Lego parts were made up of 2 types:

  • Classic bricks from Lego Architecture Studio (discontinued and expensive so you can replace with classic basic parts).
  • Lego Technics (possibly the most important). The user used box # 42032 which provides long bars. This gives a tiny bit of space, just enough to have film glide through.
  • Also used a stepper motor with a 3d-printed part I had left from another project (very important).

What about 8mm reels?

  • Legos would probably be too imprecise for 8mm films.

This seems hard. Was it?

Difficulty getting started was fairly high, but it was important to prototype and iterate. He did start with a manual setup and got a lot of info from the Negative Lab Pro website. The payoff was big because as a result of the project, the user now has RAW files which give a lot of latitude for processing, compared to TIFFs from a scanner. And the colors and level of detail is much better than some scanners out there.

This is a great way to DIY with 2 of the best DIY items you can buy without a huge investment. What if he adds a 3D printer? You can really take it a step further. In its current form, Legos make a great prototyping tool as you can make almost anything with them.

The prototyping lead to easy iteration, which is great since he made roughly 5 versions of it, improving each time. Went in this order:

  1. Started with the central part, which is the scanning window.
  2. Then added the sensor to count the holes.
  3. Finally adding the stepper motor to roll the film.

The main drawback being that Legos aren't exactly precise and it's not as easy to connect non-Lego parts such as standard motors and servos.

Prototyping and testing lead to feeding film several times. Luckily he used film that wasn't super important to him. There wasn't much damage after feeding the film several times as the top and bottom parts are where the holes are and this is how he guided them through the plastic.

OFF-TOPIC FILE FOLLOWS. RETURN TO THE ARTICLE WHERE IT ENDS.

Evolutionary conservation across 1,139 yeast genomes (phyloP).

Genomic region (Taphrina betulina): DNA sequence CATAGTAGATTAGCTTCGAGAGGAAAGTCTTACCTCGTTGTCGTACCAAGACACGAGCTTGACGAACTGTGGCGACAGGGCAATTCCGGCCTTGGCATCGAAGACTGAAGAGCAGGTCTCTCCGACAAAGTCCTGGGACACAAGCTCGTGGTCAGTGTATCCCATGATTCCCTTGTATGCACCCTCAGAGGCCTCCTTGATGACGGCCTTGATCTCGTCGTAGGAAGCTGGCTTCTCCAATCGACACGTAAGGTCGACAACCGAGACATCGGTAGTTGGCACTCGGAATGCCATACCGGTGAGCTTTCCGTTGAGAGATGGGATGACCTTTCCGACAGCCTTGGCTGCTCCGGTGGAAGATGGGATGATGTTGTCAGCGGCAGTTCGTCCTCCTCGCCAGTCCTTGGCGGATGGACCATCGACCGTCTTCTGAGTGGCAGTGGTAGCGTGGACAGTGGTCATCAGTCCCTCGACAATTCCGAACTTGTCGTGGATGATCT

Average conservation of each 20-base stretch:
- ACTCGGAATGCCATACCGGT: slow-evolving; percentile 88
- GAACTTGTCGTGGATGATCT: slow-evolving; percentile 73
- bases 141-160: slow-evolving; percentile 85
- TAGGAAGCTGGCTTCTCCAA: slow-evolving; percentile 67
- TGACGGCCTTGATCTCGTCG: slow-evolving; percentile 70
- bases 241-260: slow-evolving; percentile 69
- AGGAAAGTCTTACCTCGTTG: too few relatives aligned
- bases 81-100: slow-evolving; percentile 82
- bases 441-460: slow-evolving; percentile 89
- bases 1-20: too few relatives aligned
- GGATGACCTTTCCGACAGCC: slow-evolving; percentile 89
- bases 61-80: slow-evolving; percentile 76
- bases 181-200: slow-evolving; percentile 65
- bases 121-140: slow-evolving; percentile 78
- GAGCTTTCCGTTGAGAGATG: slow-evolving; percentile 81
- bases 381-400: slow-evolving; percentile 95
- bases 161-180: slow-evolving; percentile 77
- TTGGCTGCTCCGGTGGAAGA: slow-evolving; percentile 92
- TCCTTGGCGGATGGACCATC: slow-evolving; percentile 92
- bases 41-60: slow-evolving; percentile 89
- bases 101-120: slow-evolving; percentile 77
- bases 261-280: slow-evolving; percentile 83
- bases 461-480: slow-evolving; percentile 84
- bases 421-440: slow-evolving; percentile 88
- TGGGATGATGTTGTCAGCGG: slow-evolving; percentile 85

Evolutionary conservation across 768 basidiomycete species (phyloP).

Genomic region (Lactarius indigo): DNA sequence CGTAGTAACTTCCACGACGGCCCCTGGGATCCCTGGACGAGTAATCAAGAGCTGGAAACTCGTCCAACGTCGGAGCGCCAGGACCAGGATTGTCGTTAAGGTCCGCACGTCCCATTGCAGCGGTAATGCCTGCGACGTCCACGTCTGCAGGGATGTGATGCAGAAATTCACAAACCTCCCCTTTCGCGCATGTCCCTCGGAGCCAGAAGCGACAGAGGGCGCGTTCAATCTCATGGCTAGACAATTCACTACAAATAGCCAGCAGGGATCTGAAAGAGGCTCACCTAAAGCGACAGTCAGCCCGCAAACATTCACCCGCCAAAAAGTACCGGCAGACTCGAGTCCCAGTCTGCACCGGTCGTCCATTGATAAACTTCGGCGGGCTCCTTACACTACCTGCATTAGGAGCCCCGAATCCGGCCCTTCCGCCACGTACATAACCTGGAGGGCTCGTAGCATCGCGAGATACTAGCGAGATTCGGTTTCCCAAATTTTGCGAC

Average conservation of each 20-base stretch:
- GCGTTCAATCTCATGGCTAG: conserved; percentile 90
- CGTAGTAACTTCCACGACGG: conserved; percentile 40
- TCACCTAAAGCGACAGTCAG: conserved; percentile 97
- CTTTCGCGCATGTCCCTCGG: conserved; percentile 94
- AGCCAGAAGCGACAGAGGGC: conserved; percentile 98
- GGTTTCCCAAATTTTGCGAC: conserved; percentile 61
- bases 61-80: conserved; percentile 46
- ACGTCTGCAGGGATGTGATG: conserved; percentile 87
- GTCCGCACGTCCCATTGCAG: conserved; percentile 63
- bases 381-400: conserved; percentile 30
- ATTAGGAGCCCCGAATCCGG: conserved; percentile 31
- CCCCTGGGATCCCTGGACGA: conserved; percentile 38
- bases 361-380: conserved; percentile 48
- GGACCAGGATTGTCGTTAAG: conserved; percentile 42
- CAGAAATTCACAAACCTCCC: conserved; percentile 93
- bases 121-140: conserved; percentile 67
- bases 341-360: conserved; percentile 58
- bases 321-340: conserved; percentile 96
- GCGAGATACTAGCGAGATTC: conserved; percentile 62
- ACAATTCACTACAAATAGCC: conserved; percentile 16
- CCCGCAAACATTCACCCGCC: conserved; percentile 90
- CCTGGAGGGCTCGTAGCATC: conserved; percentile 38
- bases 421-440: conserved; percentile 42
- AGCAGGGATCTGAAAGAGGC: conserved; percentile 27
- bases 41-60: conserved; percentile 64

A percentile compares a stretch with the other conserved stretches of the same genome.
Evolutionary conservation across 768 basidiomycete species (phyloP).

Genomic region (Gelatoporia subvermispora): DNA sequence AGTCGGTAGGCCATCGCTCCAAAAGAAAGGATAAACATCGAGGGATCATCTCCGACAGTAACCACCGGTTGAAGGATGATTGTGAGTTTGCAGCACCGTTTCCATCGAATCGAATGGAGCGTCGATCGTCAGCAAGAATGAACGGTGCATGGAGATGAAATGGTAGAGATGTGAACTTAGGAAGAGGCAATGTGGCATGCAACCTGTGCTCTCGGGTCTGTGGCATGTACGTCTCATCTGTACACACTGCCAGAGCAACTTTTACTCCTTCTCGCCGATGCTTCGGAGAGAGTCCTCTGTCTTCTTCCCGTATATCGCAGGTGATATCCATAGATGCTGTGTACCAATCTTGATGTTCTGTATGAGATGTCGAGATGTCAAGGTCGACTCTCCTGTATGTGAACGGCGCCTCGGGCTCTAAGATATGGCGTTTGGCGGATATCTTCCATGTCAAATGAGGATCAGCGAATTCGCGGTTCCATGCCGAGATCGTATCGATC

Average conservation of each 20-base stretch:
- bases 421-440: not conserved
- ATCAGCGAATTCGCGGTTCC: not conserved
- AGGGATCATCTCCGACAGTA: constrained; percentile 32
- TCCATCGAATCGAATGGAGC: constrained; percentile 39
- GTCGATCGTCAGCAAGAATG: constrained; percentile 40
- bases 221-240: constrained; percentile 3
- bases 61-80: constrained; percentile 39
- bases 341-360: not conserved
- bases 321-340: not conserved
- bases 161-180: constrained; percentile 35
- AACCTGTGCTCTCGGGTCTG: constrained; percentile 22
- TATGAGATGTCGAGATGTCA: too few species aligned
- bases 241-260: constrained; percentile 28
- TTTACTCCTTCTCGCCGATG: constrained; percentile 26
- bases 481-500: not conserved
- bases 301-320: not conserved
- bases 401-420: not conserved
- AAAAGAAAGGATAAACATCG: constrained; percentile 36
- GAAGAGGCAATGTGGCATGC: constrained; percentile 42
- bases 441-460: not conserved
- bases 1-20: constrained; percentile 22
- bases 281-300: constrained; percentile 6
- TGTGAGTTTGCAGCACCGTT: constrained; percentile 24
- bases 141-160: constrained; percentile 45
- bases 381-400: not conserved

Possible fixes in the future:

  • For high-quality scan, you need to have a good backlight and a good macro lens.
  • Setting up vertically would be better, using a tripod or vertical stand. It's much easier getting things parallel. There are issues when the film is horizontal when the film reaches the end.
  • 3D-printed guides would hold the film better in place. Hopefully, the community will be inspired to make open-source 3D-printed parts to make it easier.
  • A solution for cut film strips would be good. It's quite uncommon to have uncut rolls unless you develop film yourself.

Overall project thoughts:

The idea of scanning older film roles is great. It's extra work compared to using a digital camera. It's not efficient but shooting film has its own charm, which is why people still do it to this day. Besides, using old cameras is a great way to discover different rangefinders and great craftsmanship of the technology.

It also forces the photographer to slow down and thing more about the shot. This better education naturally makes the photos better, which translates to more profit for the photographer when using digital.

Other Projects

Portable Astrophotography

Camera Built with Recycled Parts

Part 2

Camera Build Setup

This is not an actual DSLR camera, but still a cool project. More details on Nick's Hackster project page.

Conclusion

Photography projects help you acquire new skills and test new boundaries. This is generally thought of as an improvement of photography through photography. Experience and experimentation is king here. Don't get me wrong, this is worthwhile. Just know as you are taking pictures of food, mastering depth of field, and other fun photography projects while you are at home, there is another side you can work on as well.

No, I'm not referring to taking additional photos for your portfolio. I'm talking about other fun photography projects you could attempt in a technical nature. This could develop into a service or specialization you could offer to future clients. It's not really that farfetched either. You already have to be technical with your camera, computers, storage systems, and creative applications. Why not learn other additional tech skills to compliment your current skillset?